Richie Crampton Steers Lucas Oil Dragster to Second Win of Season
Lucas Oil Top Fuel dragster driver Richie Crampton capped an extraordinary calendar year with a triumphant victory at the rain-delayed NHRA Kansas Nationals on Sunday at Heartland Park Topeka.
Since scoring his first career victory in Englishtown, N.J., last June, Crampton has won four times in 24 races — equal to a full season — second only to championship-winning drivers Tony Schumacher and Antron Brown, each of whom has won five times over that span.
“It’s pretty neat to have won four events,” Crampton said. “Top of the moon right now, but I’ve still got a little bit to learn as a new driver. I still consider myself a rookie, but I drive a championship-caliber race car for a championship-caliber team.
“We’ve got all the tools to win races like this and all the staff to make it happen. I’m happy with my progression, but I still need to knuckle down and try to do a better job in the race car.”
Crampton reeled off a string of 3.7-second passes Sunday to score his second victory of 2015 and his second over past Top Fuel champion Larry Dixon. The two also met in the Las Vegas final in April. In Topeka, Crampton made a pass of 3.738 seconds at 318.09 mph to beat Dixon’s 3.787-second run at 308.28 mph.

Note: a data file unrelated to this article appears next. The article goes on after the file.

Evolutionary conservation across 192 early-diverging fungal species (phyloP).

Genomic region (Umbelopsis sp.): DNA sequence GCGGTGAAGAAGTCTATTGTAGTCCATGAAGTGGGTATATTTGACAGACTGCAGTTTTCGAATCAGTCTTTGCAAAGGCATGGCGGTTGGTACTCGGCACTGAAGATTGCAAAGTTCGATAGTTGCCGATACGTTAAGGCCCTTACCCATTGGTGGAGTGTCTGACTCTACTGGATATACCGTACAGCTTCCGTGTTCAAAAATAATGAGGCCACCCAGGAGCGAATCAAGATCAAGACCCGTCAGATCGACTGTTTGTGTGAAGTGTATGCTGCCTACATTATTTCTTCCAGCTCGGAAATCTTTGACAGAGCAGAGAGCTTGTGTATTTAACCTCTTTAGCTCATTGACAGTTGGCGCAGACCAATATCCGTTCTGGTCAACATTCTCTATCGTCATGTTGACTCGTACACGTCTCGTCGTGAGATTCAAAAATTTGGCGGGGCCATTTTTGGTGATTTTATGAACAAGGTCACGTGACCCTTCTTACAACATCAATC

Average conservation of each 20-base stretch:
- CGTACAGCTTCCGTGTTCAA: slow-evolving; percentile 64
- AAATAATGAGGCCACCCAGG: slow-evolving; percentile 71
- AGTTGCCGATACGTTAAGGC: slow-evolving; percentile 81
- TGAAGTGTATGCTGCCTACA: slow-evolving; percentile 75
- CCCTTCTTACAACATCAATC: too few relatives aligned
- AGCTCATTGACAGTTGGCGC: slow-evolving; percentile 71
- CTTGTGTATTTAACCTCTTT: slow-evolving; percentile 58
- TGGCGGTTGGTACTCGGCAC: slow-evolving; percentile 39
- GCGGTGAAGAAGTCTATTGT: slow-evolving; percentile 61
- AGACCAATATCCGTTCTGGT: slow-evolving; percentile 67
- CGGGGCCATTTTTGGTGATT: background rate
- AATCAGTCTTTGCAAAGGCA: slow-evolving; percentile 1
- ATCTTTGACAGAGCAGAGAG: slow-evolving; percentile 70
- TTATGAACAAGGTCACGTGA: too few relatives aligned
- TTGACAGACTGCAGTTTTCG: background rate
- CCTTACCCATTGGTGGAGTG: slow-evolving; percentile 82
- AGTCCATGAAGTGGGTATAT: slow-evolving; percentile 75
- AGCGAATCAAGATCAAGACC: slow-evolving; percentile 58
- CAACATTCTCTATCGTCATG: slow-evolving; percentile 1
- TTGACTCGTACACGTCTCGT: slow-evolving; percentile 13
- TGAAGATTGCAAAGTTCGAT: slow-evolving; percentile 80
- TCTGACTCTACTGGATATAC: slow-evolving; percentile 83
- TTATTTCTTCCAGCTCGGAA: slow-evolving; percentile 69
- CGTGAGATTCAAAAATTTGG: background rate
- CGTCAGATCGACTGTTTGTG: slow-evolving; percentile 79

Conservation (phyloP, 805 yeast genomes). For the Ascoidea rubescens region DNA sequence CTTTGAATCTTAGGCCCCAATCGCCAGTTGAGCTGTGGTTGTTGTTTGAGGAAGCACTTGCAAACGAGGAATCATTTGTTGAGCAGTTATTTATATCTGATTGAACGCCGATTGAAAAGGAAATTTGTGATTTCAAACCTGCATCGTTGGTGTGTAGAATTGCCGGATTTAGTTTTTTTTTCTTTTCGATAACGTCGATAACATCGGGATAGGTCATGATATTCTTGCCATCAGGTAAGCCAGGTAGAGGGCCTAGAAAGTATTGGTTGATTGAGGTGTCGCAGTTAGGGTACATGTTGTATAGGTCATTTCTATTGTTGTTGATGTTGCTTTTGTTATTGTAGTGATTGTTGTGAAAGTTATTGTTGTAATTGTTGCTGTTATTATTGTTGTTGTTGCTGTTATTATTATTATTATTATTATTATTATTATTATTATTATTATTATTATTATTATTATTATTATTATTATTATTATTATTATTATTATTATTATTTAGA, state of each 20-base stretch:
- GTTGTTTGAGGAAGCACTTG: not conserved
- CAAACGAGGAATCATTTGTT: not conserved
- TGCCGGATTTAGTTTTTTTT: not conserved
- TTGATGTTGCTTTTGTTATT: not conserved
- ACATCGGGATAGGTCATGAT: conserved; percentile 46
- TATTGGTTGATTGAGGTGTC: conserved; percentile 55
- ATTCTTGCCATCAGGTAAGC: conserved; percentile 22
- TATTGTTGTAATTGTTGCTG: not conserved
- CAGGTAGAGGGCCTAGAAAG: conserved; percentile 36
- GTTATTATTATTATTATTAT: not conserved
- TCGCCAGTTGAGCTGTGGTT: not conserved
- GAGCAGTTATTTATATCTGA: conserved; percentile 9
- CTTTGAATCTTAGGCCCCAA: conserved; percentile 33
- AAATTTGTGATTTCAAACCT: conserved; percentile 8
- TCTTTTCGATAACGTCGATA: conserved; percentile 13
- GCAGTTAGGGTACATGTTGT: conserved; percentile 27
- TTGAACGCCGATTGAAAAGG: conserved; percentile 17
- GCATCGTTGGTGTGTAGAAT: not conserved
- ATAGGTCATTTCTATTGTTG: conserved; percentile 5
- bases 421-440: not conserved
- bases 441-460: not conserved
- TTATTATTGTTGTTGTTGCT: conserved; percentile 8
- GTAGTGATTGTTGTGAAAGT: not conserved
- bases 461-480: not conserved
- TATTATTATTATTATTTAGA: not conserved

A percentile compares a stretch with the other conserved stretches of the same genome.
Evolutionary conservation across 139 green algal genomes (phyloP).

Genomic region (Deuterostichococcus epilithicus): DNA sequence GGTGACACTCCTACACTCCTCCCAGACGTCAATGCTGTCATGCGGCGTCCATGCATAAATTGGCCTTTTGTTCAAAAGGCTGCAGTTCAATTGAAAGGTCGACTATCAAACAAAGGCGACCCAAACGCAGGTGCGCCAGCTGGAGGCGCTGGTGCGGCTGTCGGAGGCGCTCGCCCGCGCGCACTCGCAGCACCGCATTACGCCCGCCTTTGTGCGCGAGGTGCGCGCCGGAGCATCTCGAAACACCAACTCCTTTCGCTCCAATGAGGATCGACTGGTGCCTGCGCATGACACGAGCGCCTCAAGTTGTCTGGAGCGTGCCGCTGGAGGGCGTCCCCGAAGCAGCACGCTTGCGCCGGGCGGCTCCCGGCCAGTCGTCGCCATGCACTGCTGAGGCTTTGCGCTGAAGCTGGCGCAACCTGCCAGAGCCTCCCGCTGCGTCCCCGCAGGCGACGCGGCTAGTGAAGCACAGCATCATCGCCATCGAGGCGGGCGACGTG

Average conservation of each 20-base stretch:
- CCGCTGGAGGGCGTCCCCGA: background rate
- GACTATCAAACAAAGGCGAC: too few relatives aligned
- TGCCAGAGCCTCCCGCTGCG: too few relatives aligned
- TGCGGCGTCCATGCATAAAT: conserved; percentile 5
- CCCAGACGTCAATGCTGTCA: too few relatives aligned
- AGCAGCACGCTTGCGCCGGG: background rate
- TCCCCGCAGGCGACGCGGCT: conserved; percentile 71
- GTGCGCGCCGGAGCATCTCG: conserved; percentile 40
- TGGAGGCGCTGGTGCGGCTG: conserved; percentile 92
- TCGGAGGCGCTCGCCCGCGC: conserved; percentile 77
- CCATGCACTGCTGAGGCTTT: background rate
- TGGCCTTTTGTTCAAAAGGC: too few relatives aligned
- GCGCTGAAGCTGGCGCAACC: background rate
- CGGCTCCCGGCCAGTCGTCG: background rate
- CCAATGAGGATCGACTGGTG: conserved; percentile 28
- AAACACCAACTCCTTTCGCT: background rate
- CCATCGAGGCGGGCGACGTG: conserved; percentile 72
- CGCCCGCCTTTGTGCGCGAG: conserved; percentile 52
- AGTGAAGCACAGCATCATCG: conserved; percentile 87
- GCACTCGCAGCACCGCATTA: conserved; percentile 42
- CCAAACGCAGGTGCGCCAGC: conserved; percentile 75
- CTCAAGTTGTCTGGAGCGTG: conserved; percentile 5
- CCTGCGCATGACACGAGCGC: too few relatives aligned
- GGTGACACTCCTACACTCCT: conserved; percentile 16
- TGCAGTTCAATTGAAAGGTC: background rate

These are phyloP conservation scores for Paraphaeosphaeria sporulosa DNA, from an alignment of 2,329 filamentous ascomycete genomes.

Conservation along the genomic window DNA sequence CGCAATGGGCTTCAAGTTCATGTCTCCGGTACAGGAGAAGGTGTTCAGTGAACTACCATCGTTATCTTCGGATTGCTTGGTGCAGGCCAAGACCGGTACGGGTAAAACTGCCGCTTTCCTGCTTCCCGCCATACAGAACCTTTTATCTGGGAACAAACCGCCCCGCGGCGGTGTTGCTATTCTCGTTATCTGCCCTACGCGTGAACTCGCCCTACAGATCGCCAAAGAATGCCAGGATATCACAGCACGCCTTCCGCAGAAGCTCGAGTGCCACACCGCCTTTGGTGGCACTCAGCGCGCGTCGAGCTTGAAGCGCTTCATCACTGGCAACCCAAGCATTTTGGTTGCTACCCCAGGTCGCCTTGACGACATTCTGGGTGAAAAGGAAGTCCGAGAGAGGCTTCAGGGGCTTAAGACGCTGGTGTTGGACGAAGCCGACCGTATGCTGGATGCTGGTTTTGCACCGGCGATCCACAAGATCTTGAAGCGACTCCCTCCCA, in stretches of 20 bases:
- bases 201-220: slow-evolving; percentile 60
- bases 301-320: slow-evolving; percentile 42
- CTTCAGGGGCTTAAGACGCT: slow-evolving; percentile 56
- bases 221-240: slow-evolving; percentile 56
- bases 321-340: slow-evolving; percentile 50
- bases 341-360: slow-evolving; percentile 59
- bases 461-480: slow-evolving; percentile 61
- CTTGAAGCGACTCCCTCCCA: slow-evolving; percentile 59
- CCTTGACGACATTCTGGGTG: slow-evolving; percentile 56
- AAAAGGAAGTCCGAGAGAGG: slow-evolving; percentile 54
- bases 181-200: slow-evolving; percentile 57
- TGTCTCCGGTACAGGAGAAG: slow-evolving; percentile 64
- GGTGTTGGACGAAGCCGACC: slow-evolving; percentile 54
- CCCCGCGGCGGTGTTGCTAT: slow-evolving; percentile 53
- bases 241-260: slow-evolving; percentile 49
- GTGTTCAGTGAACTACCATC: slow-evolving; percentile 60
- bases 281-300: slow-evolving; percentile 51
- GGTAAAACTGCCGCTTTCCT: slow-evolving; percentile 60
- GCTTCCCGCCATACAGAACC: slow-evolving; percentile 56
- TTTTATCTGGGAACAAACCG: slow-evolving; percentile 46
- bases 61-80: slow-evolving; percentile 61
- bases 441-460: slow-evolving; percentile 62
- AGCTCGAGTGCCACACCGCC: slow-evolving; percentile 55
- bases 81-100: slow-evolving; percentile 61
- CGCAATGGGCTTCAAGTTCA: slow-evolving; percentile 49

Crampton ran his record in two-wide finals to 4-0 (he lost in the final of the Four-Wide Nationals, but NHRA counts that as a semifinal finish).
“To get two wins so early in this sophomore season of mine is surreal,” Crampton said. “I technically lost in a final at the Four-Wide, but I won’t bring that up. But being undefeated in regular, two-lane racing in finals is pretty special. It says a lot about (crew chief) Aaron Brooks and this entire Lucas Oil team. They put the race car together perfectly for Aaron week in and week out.”
Crampton gave all the credit for his success to Brooks and the Lucas Oil team. Crampton should know because he worked on the Morgan Lucas Racing crew for several years.
“It’s really about the crew guys,” Crampton said. “They’re the ones who work so much and travel so long throughout the year to give me a good race car to go and do this. It feels good as a driver because it’s your name on the trophy, but I can’t thank my guys enough.”
Crampton started the day with a 3.762-second pass at 316.52 mph to outrun Kyle Wurtzel’s 3.909 seconds. Then in the second round, Crampton and Brooks lowered the track elapsed time record to 3.710 seconds in a thrilling win over Spencer Massey, who ran 3.731 seconds at 327.82 mph, and that run could have lowered the national record, as three cylinders were out close to the finish line.
“The driveshaft slowed down a lot compared to our other runs,” Crampton said. “If we could’ve kept all eight lit, it could’ve been a 3.70 or maybe a little better. Aaron Brooks deserves to tune the race car that runs the first 3.69. Hopefully, I’m the guy that gets to do that for him sooner or later.”
In the semifinals, Crampton took out Brittany Force with a pass of 3.720 seconds at 327.59 mph, running past Force’s 3.806-second run at 322.58 mph.
Brooks tuned Crampton’s winning car in the heat of Las Vegas, and he did it again in cooler conditions here. That helped Crampton move up to third in the Top Fuel standings, behind only Brown and Schumacher.
“Aaron Brooks is deadly this year,” Crampton said. “He’s got both sides of (the weather) figured out, we believe, and that makes everyone on the team extremely confident, including myself, that we can really contend for a championship this year.”